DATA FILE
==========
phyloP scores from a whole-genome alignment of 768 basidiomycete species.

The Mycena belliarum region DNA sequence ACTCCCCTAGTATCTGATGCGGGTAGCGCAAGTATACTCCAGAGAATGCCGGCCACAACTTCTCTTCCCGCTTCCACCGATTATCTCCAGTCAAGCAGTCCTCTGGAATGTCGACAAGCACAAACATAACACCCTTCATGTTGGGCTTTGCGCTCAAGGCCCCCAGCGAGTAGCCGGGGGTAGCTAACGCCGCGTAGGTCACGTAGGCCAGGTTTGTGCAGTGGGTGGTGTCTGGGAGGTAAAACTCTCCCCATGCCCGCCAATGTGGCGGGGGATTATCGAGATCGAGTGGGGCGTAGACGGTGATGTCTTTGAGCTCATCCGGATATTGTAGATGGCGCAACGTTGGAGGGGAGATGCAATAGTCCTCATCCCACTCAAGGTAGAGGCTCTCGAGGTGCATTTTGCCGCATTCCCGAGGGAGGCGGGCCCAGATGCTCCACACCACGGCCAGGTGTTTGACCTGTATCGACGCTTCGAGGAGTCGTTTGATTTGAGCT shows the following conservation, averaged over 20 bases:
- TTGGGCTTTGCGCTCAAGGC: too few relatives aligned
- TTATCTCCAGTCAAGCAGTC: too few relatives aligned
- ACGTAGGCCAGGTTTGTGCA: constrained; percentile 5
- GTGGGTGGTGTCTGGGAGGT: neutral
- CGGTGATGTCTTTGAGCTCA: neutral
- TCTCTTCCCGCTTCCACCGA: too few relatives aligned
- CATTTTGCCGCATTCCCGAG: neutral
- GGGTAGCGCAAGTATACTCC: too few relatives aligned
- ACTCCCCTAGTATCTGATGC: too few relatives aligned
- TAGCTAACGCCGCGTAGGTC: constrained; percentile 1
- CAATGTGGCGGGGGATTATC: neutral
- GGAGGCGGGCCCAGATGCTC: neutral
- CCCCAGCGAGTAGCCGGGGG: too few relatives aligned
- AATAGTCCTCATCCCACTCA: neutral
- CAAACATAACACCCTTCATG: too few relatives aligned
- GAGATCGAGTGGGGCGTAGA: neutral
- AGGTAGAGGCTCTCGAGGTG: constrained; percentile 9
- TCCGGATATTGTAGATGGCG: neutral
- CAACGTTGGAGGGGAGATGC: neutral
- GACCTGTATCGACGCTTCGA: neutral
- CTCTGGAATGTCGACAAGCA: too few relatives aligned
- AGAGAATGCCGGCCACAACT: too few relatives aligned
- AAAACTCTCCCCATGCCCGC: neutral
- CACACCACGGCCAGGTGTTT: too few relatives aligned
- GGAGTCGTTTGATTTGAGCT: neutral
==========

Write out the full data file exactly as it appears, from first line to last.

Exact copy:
phyloP scores from a whole-genome alignment of 768 basidiomycete species.

The Mycena belliarum region DNA sequence ACTCCCCTAGTATCTGATGCGGGTAGCGCAAGTATACTCCAGAGAATGCCGGCCACAACTTCTCTTCCCGCTTCCACCGATTATCTCCAGTCAAGCAGTCCTCTGGAATGTCGACAAGCACAAACATAACACCCTTCATGTTGGGCTTTGCGCTCAAGGCCCCCAGCGAGTAGCCGGGGGTAGCTAACGCCGCGTAGGTCACGTAGGCCAGGTTTGTGCAGTGGGTGGTGTCTGGGAGGTAAAACTCTCCCCATGCCCGCCAATGTGGCGGGGGATTATCGAGATCGAGTGGGGCGTAGACGGTGATGTCTTTGAGCTCATCCGGATATTGTAGATGGCGCAACGTTGGAGGGGAGATGCAATAGTCCTCATCCCACTCAAGGTAGAGGCTCTCGAGGTGCATTTTGCCGCATTCCCGAGGGAGGCGGGCCCAGATGCTCCACACCACGGCCAGGTGTTTGACCTGTATCGACGCTTCGAGGAGTCGTTTGATTTGAGCT shows the following conservation, averaged over 20 bases:
- TTGGGCTTTGCGCTCAAGGC: too few relatives aligned
- TTATCTCCAGTCAAGCAGTC: too few relatives aligned
- ACGTAGGCCAGGTTTGTGCA: constrained; percentile 5
- GTGGGTGGTGTCTGGGAGGT: neutral
- CGGTGATGTCTTTGAGCTCA: neutral
- TCTCTTCCCGCTTCCACCGA: too few relatives aligned
- CATTTTGCCGCATTCCCGAG: neutral
- GGGTAGCGCAAGTATACTCC: too few relatives aligned
- ACTCCCCTAGTATCTGATGC: too few relatives aligned
- TAGCTAACGCCGCGTAGGTC: constrained; percentile 1
- CAATGTGGCGGGGGATTATC: neutral
- GGAGGCGGGCCCAGATGCTC: neutral
- CCCCAGCGAGTAGCCGGGGG: too few relatives aligned
- AATAGTCCTCATCCCACTCA: neutral
- CAAACATAACACCCTTCATG: too few relatives aligned
- GAGATCGAGTGGGGCGTAGA: neutral
- AGGTAGAGGCTCTCGAGGTG: constrained; percentile 9
- TCCGGATATTGTAGATGGCG: neutral
- CAACGTTGGAGGGGAGATGC: neutral
- GACCTGTATCGACGCTTCGA: neutral
- CTCTGGAATGTCGACAAGCA: too few relatives aligned
- AGAGAATGCCGGCCACAACT: too few relatives aligned
- AAAACTCTCCCCATGCCCGC: neutral
- CACACCACGGCCAGGTGTTT: too few relatives aligned
- GGAGTCGTTTGATTTGAGCT: neutral